May rules out employees joining company boards

THERESA May has been accused of breaking a promise to British workers after ruling out imposing the appointment of employees to company boards.

Tuesday, 22nd November 2016, 6:32 am
Updated Tuesday, 22nd November 2016, 11:17 am
Theresa May speaks at the CBI Annual Conference 2016, at Grosvenor House. London. 21 November 2016.

The Prime Minister offered an olive branch to businesses who were concerned about the proposals but unions reacted angrily to the announcement.

Mrs May told business organisation the CBI she wanted a partnership with firms as part of a “great national effort” – but warned that a minority of rogue bosses had damaged public opinion of the corporate world.

The Prime Minister said the Government was preparing to take action to tackle problems with executive pay and accountability and would ensure employees have a “voice” in the boardroom – but promised to “work with the grain of business” on the reforms.

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Proposals will be set out in a UK government paper kicking off a period of consultation soon. But Mrs May told the CBI conference in London: “This is not about mandating works councils, or the direct appointment of workers or trade union representatives on boards.”

While those measures could be appropriate for some firms, others could continue to use existing board structures “complemented or supplemented by advisory councils or panels” to ensure that workers are represented.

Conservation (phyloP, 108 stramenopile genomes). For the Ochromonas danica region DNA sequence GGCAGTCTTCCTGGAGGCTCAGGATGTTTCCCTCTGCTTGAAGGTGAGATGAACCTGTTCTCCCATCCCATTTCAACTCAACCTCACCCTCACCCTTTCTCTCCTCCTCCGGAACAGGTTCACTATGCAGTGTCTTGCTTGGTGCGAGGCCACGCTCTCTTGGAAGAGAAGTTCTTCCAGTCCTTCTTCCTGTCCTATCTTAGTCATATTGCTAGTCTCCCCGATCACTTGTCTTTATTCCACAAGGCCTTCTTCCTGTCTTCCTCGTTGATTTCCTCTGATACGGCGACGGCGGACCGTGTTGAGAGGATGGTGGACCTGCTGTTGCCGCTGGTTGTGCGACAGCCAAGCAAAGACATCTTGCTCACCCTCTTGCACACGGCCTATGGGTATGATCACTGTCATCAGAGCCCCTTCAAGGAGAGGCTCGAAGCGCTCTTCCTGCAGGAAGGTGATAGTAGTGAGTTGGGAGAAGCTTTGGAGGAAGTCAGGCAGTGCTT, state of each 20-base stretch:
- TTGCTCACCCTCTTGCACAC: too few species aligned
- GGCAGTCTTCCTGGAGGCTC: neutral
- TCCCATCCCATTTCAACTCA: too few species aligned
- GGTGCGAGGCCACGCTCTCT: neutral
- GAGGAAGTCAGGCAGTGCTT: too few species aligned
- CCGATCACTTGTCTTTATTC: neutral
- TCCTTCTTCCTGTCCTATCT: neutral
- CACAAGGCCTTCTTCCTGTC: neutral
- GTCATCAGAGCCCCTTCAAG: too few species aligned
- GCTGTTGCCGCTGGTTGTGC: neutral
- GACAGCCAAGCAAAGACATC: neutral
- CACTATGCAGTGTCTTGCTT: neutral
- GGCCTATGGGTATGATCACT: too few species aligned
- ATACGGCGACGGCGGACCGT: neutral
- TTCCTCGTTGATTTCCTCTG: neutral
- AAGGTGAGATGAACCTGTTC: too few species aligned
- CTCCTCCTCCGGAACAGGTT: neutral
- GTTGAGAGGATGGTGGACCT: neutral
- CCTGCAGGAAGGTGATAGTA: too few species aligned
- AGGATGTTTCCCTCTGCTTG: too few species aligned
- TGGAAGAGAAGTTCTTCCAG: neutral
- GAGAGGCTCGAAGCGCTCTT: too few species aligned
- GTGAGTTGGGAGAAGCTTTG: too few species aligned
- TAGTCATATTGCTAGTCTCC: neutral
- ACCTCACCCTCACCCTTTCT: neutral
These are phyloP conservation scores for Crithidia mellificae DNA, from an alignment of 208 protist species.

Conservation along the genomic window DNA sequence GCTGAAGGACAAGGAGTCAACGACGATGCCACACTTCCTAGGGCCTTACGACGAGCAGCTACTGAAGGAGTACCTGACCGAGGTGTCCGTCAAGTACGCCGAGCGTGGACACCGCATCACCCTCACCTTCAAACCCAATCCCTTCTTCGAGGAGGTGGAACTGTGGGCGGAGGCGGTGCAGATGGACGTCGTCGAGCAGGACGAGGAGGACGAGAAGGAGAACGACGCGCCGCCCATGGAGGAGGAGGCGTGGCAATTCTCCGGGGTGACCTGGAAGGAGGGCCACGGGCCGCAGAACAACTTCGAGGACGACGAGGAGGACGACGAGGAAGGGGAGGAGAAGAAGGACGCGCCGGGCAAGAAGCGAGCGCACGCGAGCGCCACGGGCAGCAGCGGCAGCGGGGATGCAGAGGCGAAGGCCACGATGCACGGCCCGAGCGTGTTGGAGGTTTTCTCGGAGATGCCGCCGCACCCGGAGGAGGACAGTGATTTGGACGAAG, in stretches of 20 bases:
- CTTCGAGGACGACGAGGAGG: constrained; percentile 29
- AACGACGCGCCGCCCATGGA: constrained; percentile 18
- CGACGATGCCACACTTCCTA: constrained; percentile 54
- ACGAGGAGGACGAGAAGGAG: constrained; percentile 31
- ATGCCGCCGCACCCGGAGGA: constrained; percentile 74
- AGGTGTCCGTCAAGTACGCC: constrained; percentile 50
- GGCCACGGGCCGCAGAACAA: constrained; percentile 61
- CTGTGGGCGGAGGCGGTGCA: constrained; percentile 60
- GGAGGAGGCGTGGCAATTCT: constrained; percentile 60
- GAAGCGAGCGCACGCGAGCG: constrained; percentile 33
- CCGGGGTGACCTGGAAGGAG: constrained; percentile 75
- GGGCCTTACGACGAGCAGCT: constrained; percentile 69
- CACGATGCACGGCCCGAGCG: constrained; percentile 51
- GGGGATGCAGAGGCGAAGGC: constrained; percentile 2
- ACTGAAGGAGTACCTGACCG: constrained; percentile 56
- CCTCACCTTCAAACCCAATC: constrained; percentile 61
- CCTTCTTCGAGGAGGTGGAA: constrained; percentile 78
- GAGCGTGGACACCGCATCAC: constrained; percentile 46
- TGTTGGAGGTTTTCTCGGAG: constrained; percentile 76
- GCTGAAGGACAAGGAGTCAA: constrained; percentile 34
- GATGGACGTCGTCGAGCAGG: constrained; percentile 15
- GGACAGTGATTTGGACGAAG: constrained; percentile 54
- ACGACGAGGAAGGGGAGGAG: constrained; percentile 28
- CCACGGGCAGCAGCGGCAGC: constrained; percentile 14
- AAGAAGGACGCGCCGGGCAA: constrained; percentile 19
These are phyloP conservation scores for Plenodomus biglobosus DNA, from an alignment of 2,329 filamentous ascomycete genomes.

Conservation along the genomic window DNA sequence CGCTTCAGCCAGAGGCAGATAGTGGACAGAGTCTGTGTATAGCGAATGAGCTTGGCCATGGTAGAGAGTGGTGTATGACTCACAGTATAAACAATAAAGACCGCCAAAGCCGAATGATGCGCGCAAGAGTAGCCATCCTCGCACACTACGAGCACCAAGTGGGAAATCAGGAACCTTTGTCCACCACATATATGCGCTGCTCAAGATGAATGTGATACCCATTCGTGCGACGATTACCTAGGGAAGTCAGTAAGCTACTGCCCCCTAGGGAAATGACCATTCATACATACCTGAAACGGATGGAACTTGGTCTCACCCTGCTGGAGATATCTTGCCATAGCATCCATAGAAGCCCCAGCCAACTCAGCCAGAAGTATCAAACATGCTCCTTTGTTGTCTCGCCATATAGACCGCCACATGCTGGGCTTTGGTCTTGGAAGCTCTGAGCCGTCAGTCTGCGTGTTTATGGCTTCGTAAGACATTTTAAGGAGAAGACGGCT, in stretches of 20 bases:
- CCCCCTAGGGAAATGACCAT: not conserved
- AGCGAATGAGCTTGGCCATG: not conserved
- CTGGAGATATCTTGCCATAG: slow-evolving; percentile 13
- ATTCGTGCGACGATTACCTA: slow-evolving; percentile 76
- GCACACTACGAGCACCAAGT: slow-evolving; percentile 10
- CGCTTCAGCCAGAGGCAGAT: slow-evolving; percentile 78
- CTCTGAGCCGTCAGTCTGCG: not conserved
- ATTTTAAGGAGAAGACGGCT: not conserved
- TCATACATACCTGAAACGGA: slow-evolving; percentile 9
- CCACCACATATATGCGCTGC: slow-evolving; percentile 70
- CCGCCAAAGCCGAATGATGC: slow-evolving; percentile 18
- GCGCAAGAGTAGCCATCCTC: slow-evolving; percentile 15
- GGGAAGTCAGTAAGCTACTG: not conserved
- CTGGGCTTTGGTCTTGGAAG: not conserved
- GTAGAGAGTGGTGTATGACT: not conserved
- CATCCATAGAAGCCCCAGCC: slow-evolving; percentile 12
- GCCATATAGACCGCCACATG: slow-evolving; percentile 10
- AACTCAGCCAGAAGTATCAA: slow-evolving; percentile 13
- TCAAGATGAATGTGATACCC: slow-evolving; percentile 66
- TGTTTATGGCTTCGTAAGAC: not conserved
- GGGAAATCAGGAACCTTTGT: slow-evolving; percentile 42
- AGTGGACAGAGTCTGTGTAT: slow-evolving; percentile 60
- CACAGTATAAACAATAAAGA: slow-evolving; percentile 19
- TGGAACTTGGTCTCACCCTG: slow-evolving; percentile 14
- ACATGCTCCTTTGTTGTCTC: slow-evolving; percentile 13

Mrs May’s comments appeared to represent a step backwards from her promise at last month’s Tory conference when she said she planned to have “not just consumers represented on company boards, but workers as well”.

GMB general secretary Tim Roache said: “The mask is slipping – nice speeches followed by broken promises will not help working people get fairness and dignity in the workplace.”

She used her address at the CBI, just two days ahead of Philip Hammond’s Autumn Statement, to set out a range of business-friendly plans, including ensuring the UK has the lowest corporate tax rates in the G20 group of advanced economies and measures to boost productivity.

Following the rise in anti-establishment and anti-globalisation movements, Mrs May said she would defend capitalism and free trade, but warned the image of business had been “bruised” by poor behaviour from “a limited few” bosses.

She said the vote for Brexit reflected not only a desire to leave the EU but also a public demand for “change” in the way capitalism and the market system operate in the UK.

“If we support free markets, value capitalism and back business, and we do, we must do everything we can to keep faith with them,” she said.

“And with not enough people feeling that they share in the wealth created by capitalism – and with the recent behaviour of a small minority of businesses and business leaders undermining the reputation of the corporate world as a whole – the way to keep that faith is to embrace reform.”

She added that when some bosses “appear to game the system and work to a different set of rules, we have to recognise that the social contract between business and society fails and the reputation of business as a whole is undermined”.